Transgressing the Usual Division
Twentieth Sunday in Ordinary Time (A) | Fr Oliver Keenan asks if different communities can live in peaceful diversity here-and-now.
Last weekend in Charlottesville simmering tensions exploded into hatred visible. Pictures of white supremacists carrying tiki torches cascaded across social media to widespread outrage and condemnation. “Protect each other. Smash the Fascists,” said a banner in California… but didn’t the young men in the Charlottesville pictures look worryingly like us? Smartly dressed, clean shaven, collegiate, middle-class, they wouldn’t have looked out of place in our workplaces or—dare I say it—as altar servers. It is uncomfortable to think that the boundary between ‘us’ and ‘them’ might not be as clear as we sometimes make it out to be.
Jesus’s encounter with the Canaanite woman in today’s gospel also calls into question a rigid demarcation of ‘us’ from ‘them’. But it’s not the most immediately consoling image of the Lord that St Matthew’s gospel gives us: at first Jesus seems to ignore the foreigner; then he refuses her request for mercy on apparently racial grounds. In the process, Jesus effectively calls her a dog—then a relatively mild epithet for gentiles—and the use of diminutive form (‘little dog’ or ‘puppy’) doesn’t do much to soften the blow. Then a paradox: whilst the disciples (‘us’) seem to miss the drama of the situation entirely, the woman (one of ‘them’) has been given profound insight. She gives a very witty and theologically astute response to Jesus. Even if house dogs don’t get first dibs on the fillet steak, they nonetheless end up getting fed. In others words, the particularity of God’s love (first and specially for Israel) doesn’t exclude the universality of God’s love. So it’s not the miracle of healing that takes centre stage here, but rather the transgression of the usual division between ‘us’ and ‘them’ that it enacts. Jesus’s silence turns out not to be a rejection, but a wordless embrace; this is no empty silence, but a noise too full to be heard.
There are some interesting details buried away in the geographical information in the first two verses. The site of this transgression is a murky space on territorial borders. Leaving Gennesaret, Jesus is headed towards the pagan territory of Tyre and Sidon: but does he arrive there? The woman is ‘coming forth’ from those regions: but does she ever leave them? The Greek seems intentionally ambiguous as to whether the woman crossed the border into the land of Israel, or whether Jesus strayed into pagan soil. Though they are moving towards each other, their place of meeting is a liminal space, seemingly a place of mutual vulnerability. It terms of the narrative, the woman takes the initiative in approaching Jesus, but in a hidden way Jesus has taken the initiative and is already moving towards her. This play on physical space shows a spiritual movement that’s at work here: the woman is brought into the promised land by Jesus’s reaching out across borders, into the pagan world.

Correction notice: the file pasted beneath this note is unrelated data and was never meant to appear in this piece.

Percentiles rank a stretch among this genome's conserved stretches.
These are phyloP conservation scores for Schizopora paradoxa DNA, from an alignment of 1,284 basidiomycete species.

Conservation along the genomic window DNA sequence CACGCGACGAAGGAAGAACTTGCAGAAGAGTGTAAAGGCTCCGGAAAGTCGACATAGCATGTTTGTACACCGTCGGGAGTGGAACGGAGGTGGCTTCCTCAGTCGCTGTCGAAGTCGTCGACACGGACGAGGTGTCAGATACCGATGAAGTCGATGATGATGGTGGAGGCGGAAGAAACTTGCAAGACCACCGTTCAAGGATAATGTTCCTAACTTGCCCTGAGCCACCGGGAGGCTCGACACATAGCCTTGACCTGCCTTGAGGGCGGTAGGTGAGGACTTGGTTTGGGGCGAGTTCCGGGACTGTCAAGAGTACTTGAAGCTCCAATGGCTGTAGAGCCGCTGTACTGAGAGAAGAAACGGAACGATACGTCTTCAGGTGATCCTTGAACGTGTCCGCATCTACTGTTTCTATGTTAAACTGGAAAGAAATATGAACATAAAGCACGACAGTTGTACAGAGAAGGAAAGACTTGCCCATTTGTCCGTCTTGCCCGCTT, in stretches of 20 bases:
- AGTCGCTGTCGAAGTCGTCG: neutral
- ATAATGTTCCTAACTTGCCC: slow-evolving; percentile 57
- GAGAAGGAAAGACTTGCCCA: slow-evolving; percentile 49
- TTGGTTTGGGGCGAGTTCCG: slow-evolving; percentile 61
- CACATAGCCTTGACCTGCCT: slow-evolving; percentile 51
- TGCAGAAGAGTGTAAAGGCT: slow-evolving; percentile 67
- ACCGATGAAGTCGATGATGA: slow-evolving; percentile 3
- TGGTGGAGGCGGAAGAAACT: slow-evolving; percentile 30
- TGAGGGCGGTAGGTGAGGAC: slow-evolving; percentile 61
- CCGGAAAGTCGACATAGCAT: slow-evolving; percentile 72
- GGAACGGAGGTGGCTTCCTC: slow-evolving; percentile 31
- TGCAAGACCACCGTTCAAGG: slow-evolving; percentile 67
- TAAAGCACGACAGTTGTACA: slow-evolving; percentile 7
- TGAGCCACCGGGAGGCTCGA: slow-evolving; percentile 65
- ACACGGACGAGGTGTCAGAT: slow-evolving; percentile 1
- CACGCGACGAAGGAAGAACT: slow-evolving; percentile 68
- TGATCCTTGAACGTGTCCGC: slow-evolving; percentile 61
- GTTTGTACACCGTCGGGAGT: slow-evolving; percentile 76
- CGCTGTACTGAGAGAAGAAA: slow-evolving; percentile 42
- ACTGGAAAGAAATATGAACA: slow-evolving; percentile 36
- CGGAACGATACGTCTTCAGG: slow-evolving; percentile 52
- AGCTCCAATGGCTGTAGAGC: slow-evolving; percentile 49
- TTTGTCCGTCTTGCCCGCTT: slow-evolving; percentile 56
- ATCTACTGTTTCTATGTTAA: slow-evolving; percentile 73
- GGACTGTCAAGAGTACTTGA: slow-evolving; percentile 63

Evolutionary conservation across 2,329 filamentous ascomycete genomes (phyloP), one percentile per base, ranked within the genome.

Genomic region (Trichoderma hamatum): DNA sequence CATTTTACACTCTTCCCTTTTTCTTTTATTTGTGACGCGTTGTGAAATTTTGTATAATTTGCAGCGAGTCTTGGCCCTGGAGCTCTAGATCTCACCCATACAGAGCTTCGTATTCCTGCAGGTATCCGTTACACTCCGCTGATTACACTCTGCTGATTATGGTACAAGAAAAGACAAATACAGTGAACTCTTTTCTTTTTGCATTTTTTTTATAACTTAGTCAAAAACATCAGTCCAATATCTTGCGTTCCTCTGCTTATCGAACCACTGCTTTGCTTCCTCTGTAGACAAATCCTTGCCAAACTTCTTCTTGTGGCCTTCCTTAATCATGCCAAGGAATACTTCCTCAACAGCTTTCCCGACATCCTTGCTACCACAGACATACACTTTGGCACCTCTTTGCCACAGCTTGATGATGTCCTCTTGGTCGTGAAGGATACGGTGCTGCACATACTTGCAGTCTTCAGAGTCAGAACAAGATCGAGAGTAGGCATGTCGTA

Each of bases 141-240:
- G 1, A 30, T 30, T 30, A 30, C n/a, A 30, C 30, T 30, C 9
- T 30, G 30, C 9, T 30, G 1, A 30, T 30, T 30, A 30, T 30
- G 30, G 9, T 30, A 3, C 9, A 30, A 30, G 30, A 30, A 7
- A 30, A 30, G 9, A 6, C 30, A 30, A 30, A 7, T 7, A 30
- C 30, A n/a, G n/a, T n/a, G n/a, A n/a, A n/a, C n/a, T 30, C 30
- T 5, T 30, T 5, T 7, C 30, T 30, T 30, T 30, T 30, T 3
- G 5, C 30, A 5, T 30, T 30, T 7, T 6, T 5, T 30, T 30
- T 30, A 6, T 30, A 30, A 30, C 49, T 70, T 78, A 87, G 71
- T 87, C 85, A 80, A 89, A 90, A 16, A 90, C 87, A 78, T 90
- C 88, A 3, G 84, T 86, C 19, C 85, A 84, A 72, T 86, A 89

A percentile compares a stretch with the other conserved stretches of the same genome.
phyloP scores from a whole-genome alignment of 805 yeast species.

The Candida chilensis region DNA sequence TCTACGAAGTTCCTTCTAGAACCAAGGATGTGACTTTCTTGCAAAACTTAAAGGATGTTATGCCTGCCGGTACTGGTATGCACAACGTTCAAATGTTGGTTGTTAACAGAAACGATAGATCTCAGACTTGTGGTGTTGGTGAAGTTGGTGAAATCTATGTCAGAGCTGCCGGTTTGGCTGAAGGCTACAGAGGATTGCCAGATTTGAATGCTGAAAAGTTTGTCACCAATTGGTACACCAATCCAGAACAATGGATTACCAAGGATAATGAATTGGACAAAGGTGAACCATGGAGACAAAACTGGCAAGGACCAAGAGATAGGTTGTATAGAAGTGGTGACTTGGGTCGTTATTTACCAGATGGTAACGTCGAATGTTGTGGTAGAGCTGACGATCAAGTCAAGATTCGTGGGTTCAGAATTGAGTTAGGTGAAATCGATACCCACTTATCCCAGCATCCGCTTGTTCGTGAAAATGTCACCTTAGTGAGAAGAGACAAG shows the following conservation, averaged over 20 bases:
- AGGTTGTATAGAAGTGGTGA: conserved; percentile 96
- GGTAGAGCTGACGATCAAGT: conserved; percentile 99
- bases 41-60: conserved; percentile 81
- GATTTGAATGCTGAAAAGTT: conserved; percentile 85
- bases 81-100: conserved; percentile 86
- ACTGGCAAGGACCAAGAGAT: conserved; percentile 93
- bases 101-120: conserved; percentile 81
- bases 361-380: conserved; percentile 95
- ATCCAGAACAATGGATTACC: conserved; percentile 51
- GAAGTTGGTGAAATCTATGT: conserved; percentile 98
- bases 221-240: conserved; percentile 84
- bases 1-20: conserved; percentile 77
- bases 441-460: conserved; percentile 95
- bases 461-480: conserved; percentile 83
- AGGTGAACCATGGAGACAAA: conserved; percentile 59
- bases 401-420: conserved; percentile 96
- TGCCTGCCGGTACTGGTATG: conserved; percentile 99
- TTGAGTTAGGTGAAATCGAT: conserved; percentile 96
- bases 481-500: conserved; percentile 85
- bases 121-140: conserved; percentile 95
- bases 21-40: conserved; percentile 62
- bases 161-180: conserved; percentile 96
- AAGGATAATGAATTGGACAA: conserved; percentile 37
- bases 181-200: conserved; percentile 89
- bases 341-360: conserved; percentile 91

But where do we fit in? On which side of the divide between the disciples and the woman are we on? The joyful, but easily forgotten, truth is that many of us are the house dogs, now enjoying the scraps from under the table. Many of us are the Gentile ‘them’ that has been brought by Jesus into the Jewish ‘us’, the ones who have been smuggled into the party through the backdoor, though over the years we’ve lost our awkwardness and no longer question whether we really belong here. Over the centuries, as Gentile Christians have come to outnumber Jewish Christians, we have sometimes lost sight of that great transgression, this foundational experience of being outsiders who have been called in and granted coequal citizenship. But doesn’t this experience have something powerful to say at Charlottesville?
“Is there life before death?” Seamus Heaney said that was chalked up in Ballymurphy. Is there peace for our world, this side of the Lord’s return? Can different communities live in peaceful diversity here-and-now? Yes. There is forgiveness of sins. We come out from our Tyres and our Sidons, meeting not in some mysterious place on the borders, but at Calvary. There, at the Eucharist, the Lord again pulls down divisions of ‘us’ from ‘them’, and we hug our common destiny again.
Photograph by Fr Lawrence Lew OP of a detail from a window in Holy Rosary church, Portland.